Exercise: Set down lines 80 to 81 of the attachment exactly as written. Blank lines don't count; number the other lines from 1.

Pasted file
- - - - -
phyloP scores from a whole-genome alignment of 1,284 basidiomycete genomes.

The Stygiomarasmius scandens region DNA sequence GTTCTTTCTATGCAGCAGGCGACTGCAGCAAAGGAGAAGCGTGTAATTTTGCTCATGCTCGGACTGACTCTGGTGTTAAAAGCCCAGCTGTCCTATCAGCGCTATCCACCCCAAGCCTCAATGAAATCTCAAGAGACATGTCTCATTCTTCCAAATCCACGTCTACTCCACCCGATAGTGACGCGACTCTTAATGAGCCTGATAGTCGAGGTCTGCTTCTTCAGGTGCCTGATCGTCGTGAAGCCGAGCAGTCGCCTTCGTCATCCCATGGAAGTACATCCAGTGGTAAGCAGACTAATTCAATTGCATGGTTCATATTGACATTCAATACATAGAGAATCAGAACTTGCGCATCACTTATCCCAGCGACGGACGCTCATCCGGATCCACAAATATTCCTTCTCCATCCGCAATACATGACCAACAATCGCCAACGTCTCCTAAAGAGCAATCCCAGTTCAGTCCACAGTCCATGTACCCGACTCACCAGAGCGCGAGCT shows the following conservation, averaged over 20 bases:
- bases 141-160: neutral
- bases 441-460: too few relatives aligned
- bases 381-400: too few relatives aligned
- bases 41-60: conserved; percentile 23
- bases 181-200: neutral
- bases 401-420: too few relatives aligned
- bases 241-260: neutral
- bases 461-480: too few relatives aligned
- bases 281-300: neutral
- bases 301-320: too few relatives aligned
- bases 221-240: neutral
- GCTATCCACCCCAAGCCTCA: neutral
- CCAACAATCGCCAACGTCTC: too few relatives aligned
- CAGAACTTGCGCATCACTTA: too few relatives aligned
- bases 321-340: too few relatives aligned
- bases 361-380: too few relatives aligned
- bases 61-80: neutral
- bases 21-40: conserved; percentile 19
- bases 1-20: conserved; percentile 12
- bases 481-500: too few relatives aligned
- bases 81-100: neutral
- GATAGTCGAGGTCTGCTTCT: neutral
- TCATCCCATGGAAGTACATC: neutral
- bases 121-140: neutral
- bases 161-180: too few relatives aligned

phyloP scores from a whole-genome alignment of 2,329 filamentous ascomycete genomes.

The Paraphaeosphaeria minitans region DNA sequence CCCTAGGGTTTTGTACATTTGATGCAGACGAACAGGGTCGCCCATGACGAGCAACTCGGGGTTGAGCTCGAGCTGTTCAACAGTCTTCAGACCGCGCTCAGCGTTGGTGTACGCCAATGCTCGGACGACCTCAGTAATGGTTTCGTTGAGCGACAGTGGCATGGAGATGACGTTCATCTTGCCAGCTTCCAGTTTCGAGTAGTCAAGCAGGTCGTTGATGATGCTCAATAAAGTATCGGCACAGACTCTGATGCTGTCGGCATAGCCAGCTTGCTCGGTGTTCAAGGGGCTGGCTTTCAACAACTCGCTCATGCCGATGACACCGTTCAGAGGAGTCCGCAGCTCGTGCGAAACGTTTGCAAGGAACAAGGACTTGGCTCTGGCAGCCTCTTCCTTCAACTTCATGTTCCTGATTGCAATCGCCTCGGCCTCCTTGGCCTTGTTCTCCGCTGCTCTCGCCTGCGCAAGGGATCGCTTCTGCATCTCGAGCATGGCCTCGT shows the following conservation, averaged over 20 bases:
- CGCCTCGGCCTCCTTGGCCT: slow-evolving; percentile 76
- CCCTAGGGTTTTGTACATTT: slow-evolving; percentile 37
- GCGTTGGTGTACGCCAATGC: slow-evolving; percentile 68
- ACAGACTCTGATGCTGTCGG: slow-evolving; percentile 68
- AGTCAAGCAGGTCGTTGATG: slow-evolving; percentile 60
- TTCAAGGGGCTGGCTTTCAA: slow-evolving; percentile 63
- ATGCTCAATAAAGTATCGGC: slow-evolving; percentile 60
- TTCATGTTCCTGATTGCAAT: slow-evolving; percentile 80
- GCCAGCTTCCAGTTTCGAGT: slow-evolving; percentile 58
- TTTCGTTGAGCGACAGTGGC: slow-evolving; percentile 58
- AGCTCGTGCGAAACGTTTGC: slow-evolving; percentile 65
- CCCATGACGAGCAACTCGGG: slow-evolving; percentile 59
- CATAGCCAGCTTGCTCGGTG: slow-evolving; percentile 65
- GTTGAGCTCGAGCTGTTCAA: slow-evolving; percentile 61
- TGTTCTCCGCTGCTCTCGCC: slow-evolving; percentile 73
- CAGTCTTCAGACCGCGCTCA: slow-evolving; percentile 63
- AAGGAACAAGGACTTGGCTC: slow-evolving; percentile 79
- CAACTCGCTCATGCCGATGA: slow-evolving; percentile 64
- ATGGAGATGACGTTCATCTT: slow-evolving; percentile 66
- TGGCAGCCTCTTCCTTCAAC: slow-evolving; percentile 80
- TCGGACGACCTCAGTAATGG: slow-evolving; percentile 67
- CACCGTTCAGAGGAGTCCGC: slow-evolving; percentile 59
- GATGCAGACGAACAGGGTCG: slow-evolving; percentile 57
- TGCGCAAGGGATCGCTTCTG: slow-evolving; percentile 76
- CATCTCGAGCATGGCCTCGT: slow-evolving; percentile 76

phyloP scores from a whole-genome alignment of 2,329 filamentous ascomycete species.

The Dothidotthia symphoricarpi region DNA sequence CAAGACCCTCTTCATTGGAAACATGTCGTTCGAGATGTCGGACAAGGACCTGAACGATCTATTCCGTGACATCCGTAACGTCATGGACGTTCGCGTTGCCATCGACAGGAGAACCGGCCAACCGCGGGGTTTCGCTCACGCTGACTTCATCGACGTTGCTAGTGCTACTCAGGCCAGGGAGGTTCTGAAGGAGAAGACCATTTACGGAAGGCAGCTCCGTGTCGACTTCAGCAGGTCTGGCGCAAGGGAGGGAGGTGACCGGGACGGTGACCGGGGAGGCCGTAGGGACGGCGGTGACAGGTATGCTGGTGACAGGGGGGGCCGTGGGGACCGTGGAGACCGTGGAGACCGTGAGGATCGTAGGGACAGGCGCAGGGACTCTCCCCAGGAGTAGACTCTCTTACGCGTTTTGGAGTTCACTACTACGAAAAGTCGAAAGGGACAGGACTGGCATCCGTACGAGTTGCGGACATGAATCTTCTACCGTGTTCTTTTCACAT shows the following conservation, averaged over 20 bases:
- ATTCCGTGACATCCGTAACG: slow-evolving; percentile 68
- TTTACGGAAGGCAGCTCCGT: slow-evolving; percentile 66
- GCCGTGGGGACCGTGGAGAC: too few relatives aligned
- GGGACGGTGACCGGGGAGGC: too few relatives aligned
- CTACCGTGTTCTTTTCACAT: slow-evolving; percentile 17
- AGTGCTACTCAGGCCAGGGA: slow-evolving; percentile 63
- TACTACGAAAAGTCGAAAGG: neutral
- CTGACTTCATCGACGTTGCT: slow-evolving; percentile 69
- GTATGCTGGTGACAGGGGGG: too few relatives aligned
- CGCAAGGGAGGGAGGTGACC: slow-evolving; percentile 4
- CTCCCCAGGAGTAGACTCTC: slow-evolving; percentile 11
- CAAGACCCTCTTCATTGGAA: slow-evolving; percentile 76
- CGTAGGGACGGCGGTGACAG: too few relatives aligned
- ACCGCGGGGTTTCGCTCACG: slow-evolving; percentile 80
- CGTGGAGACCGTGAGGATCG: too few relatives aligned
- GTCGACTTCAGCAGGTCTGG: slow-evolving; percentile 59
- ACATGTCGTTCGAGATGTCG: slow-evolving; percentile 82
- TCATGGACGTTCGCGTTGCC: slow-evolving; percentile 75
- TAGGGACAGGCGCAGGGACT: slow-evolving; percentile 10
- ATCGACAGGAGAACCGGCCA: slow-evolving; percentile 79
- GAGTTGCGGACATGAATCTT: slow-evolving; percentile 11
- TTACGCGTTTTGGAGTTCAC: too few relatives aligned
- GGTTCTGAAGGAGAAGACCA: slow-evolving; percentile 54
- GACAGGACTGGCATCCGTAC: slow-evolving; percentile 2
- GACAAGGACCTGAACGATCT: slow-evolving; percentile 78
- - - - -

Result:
- GACAGGACTGGCATCCGTAC: slow-evolving; percentile 2
- GACAAGGACCTGAACGATCT: slow-evolving; percentile 78